Gartner: Quarter of enterprises to create app store in next five years
- — 12 February, 2013 19:09
A quarter of all enterprises will create their own app store in the next five years, according to a report from analysts at Gartner, as IT staff seek to manage the threat posed by the growing bring your own app (BYOA) trend.
As bring your own device (BYOD) schemes gain traction, employees are increasingly able to access software apps through public stores such as Apple's App Store and Google Play, creating potential problems for IT security. In order to manage the security risks, Gartner predicts that 25 percent of large organisations will introduce their own internally managed app store by 2017, as they seek to gain more control over software accessed through employee's smartphones and tablets.
"Apps downloaded from public app stores for mobile devices disrupt IT security, application and procurement strategies," said Ian Finley, research vice president at Gartner. "Bring your own application (BYOA) has become as important as bring your own device (BYOD) in the development of a comprehensive mobile strategy, and the trend toward BYOA has begun to affect desktop and Web applications as well."
The report notes that there are a number of benefits of introducing an entrpise app store aside from greater security, such as in the procurement of software. As well as automating the procurement of enterprise software licenses, it could put companies in a better position to negotiate license terms with suppliers, the report claims.
"Enterprise app stores enable procurement to broaden user choice by encouraging providers to submit competing apps, and to monitor demand for popular apps that may benefit from better negotiation of license terms and prices," said Stewart Buchanan, research vice president at Gartner.
In addition, IT staff could benefit from feedback for specific apps, and gain an oversight of the popularity of individual apps.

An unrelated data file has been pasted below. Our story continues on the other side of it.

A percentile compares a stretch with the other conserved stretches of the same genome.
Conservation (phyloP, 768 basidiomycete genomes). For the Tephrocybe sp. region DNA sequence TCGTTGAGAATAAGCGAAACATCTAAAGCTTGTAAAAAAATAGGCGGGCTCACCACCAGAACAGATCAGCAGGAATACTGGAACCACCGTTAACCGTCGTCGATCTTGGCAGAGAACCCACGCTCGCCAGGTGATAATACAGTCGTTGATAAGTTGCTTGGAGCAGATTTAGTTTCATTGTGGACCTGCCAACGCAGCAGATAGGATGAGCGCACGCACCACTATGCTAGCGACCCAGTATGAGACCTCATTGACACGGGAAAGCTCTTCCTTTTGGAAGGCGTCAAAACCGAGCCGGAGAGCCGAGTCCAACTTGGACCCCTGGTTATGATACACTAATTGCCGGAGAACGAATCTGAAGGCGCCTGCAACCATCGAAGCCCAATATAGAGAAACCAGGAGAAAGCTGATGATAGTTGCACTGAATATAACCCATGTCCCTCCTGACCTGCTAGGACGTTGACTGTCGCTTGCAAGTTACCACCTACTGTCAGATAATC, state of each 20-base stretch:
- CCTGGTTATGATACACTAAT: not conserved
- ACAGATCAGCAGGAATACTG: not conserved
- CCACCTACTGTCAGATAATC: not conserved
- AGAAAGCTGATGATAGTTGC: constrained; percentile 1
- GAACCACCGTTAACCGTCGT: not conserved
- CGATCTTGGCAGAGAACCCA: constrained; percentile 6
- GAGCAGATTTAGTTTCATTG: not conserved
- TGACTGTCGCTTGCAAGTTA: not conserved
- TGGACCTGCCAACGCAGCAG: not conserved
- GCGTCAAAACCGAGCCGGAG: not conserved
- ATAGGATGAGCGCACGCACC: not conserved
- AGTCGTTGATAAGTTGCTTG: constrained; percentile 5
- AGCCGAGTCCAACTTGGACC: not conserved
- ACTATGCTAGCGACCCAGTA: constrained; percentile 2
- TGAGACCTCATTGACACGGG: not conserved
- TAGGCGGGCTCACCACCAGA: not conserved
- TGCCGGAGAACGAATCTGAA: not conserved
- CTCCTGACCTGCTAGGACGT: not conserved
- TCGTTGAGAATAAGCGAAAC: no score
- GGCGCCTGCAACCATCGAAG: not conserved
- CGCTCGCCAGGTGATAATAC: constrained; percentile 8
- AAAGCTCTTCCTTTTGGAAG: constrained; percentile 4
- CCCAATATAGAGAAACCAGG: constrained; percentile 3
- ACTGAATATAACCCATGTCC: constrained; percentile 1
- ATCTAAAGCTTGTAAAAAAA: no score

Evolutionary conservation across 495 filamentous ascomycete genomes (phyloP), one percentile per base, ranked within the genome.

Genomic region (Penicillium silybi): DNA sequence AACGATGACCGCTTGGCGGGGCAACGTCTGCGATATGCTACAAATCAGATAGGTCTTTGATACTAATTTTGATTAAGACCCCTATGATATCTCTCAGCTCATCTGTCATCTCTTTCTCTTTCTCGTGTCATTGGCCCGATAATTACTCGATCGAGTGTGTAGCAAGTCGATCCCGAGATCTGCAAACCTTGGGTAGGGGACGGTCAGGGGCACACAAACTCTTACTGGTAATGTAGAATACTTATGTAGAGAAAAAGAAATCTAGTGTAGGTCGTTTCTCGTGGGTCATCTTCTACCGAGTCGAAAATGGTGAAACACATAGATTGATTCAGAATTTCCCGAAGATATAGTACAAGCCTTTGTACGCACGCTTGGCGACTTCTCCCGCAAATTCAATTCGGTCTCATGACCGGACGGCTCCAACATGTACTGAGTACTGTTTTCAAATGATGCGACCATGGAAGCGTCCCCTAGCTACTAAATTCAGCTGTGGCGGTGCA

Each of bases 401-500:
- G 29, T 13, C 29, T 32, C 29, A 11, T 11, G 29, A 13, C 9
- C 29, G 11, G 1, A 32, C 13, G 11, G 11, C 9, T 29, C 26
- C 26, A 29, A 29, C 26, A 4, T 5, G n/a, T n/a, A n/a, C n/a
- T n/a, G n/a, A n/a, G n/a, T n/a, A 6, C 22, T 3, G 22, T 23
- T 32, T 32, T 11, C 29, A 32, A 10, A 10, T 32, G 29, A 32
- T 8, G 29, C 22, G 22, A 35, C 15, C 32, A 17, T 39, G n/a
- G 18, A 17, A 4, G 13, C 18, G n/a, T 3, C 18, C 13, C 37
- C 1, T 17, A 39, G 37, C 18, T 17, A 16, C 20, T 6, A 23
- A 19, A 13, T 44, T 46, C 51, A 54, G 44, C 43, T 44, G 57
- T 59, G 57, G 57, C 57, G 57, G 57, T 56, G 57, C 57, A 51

It is already possible to provision apps to employees using existing mobile device management (MDM) systems, but many enterprises are already looking to offer a wider range of apps.
"Today, most MDM providers have a simple way of extending apps to mobile devices, usually through a basic agent on the device," said Finley, "but many are launching more-sophisticated app stores that can host enterprise and third-party apps to be accessed by smartphones, tablets and PCs."
The main stumbling block around the introduction of enterprise app stores is that a large enough choice will need to be offered to employees, or they could revert to public app stores for certain software. This could cancel out the security benefits of an internally curated enterprise app store.
"The implementation of an enterprise app store should be seen as a component of an organisation's application strategy, rather than infrastructure strategy," said Brian Prentice, research vice president at Gartner. "The primary determinant of success is app supply."
He continued: "As a result, application leaders should be given overall responsibility for any app store initiative, but they should work in a collaborative fashion with other teams. The types of apps downloaded and used provide important information as to what types of solutions are of value to each type of user."
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